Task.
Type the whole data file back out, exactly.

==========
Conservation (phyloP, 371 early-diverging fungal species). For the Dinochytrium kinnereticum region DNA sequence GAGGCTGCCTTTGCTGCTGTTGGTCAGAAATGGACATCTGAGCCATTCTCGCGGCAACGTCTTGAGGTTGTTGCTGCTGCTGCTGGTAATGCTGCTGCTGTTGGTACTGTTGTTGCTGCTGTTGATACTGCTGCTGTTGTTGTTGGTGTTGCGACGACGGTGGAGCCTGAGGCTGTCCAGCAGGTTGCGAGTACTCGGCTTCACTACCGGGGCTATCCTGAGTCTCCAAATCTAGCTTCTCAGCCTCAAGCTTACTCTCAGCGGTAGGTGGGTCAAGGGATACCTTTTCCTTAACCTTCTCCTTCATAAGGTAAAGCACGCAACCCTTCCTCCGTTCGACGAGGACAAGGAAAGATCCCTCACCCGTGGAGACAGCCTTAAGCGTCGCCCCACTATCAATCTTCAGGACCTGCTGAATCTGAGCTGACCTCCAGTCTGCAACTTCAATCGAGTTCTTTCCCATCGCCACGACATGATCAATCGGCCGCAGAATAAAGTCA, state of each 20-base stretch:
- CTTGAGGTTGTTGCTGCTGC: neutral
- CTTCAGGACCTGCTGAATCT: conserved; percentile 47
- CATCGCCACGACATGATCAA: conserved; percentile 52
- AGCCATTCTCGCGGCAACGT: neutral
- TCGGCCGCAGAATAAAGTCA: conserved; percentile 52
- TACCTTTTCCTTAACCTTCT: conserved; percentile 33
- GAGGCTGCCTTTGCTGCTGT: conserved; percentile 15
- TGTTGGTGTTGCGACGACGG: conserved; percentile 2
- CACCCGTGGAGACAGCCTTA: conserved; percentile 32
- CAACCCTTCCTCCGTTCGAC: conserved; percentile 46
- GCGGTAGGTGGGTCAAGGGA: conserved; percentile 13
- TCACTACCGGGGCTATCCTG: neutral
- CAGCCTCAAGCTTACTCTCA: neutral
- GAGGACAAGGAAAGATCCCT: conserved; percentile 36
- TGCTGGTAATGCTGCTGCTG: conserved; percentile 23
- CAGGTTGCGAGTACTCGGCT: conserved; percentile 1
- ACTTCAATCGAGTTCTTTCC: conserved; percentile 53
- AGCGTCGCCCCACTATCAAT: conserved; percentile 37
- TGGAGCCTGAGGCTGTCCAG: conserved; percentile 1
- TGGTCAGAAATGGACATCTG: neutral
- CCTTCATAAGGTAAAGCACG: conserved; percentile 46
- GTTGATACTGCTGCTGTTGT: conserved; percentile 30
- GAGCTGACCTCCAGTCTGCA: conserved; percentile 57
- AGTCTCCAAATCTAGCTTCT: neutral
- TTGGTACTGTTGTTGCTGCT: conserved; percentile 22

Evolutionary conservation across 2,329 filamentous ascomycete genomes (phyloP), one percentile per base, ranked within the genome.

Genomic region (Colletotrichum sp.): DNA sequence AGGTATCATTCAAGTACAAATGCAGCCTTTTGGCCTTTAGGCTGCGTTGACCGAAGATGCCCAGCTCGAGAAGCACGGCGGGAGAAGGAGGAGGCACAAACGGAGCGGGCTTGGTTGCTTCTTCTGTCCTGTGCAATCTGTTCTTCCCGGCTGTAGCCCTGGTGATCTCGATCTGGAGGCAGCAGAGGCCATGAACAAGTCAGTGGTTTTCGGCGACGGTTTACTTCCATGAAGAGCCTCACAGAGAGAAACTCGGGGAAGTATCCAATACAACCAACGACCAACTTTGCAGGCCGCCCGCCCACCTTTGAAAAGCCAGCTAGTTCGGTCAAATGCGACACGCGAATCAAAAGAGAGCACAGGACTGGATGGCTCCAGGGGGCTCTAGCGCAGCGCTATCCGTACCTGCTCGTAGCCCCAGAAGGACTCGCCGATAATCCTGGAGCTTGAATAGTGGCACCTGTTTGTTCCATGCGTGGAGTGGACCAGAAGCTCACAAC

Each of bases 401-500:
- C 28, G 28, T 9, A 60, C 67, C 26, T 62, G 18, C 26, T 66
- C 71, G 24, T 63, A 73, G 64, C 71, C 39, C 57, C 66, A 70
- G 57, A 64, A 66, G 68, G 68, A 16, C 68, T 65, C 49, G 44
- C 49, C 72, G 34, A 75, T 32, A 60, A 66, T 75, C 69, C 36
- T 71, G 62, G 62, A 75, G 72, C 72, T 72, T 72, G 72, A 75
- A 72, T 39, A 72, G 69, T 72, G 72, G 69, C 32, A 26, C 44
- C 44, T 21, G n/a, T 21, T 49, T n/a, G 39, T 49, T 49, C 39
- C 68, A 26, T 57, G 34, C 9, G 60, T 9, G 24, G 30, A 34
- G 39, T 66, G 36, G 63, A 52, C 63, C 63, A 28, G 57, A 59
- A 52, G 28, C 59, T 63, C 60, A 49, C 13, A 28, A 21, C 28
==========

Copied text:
Conservation (phyloP, 371 early-diverging fungal species). For the Dinochytrium kinnereticum region DNA sequence GAGGCTGCCTTTGCTGCTGTTGGTCAGAAATGGACATCTGAGCCATTCTCGCGGCAACGTCTTGAGGTTGTTGCTGCTGCTGCTGGTAATGCTGCTGCTGTTGGTACTGTTGTTGCTGCTGTTGATACTGCTGCTGTTGTTGTTGGTGTTGCGACGACGGTGGAGCCTGAGGCTGTCCAGCAGGTTGCGAGTACTCGGCTTCACTACCGGGGCTATCCTGAGTCTCCAAATCTAGCTTCTCAGCCTCAAGCTTACTCTCAGCGGTAGGTGGGTCAAGGGATACCTTTTCCTTAACCTTCTCCTTCATAAGGTAAAGCACGCAACCCTTCCTCCGTTCGACGAGGACAAGGAAAGATCCCTCACCCGTGGAGACAGCCTTAAGCGTCGCCCCACTATCAATCTTCAGGACCTGCTGAATCTGAGCTGACCTCCAGTCTGCAACTTCAATCGAGTTCTTTCCCATCGCCACGACATGATCAATCGGCCGCAGAATAAAGTCA, state of each 20-base stretch:
- CTTGAGGTTGTTGCTGCTGC: neutral
- CTTCAGGACCTGCTGAATCT: conserved; percentile 47
- CATCGCCACGACATGATCAA: conserved; percentile 52
- AGCCATTCTCGCGGCAACGT: neutral
- TCGGCCGCAGAATAAAGTCA: conserved; percentile 52
- TACCTTTTCCTTAACCTTCT: conserved; percentile 33
- GAGGCTGCCTTTGCTGCTGT: conserved; percentile 15
- TGTTGGTGTTGCGACGACGG: conserved; percentile 2
- CACCCGTGGAGACAGCCTTA: conserved; percentile 32
- CAACCCTTCCTCCGTTCGAC: conserved; percentile 46
- GCGGTAGGTGGGTCAAGGGA: conserved; percentile 13
- TCACTACCGGGGCTATCCTG: neutral
- CAGCCTCAAGCTTACTCTCA: neutral
- GAGGACAAGGAAAGATCCCT: conserved; percentile 36
- TGCTGGTAATGCTGCTGCTG: conserved; percentile 23
- CAGGTTGCGAGTACTCGGCT: conserved; percentile 1
- ACTTCAATCGAGTTCTTTCC: conserved; percentile 53
- AGCGTCGCCCCACTATCAAT: conserved; percentile 37
- TGGAGCCTGAGGCTGTCCAG: conserved; percentile 1
- TGGTCAGAAATGGACATCTG: neutral
- CCTTCATAAGGTAAAGCACG: conserved; percentile 46
- GTTGATACTGCTGCTGTTGT: conserved; percentile 30
- GAGCTGACCTCCAGTCTGCA: conserved; percentile 57
- AGTCTCCAAATCTAGCTTCT: neutral
- TTGGTACTGTTGTTGCTGCT: conserved; percentile 22

Evolutionary conservation across 2,329 filamentous ascomycete genomes (phyloP), one percentile per base, ranked within the genome.

Genomic region (Colletotrichum sp.): DNA sequence AGGTATCATTCAAGTACAAATGCAGCCTTTTGGCCTTTAGGCTGCGTTGACCGAAGATGCCCAGCTCGAGAAGCACGGCGGGAGAAGGAGGAGGCACAAACGGAGCGGGCTTGGTTGCTTCTTCTGTCCTGTGCAATCTGTTCTTCCCGGCTGTAGCCCTGGTGATCTCGATCTGGAGGCAGCAGAGGCCATGAACAAGTCAGTGGTTTTCGGCGACGGTTTACTTCCATGAAGAGCCTCACAGAGAGAAACTCGGGGAAGTATCCAATACAACCAACGACCAACTTTGCAGGCCGCCCGCCCACCTTTGAAAAGCCAGCTAGTTCGGTCAAATGCGACACGCGAATCAAAAGAGAGCACAGGACTGGATGGCTCCAGGGGGCTCTAGCGCAGCGCTATCCGTACCTGCTCGTAGCCCCAGAAGGACTCGCCGATAATCCTGGAGCTTGAATAGTGGCACCTGTTTGTTCCATGCGTGGAGTGGACCAGAAGCTCACAAC

Each of bases 401-500:
- C 28, G 28, T 9, A 60, C 67, C 26, T 62, G 18, C 26, T 66
- C 71, G 24, T 63, A 73, G 64, C 71, C 39, C 57, C 66, A 70
- G 57, A 64, A 66, G 68, G 68, A 16, C 68, T 65, C 49, G 44
- C 49, C 72, G 34, A 75, T 32, A 60, A 66, T 75, C 69, C 36
- T 71, G 62, G 62, A 75, G 72, C 72, T 72, T 72, G 72, A 75
- A 72, T 39, A 72, G 69, T 72, G 72, G 69, C 32, A 26, C 44
- C 44, T 21, G n/a, T 21, T 49, T n/a, G 39, T 49, T 49, C 39
- C 68, A 26, T 57, G 34, C 9, G 60, T 9, G 24, G 30, A 34
- G 39, T 66, G 36, G 63, A 52, C 63, C 63, A 28, G 57, A 59
- A 52, G 28, C 59, T 63, C 60, A 49, C 13, A 28, A 21, C 28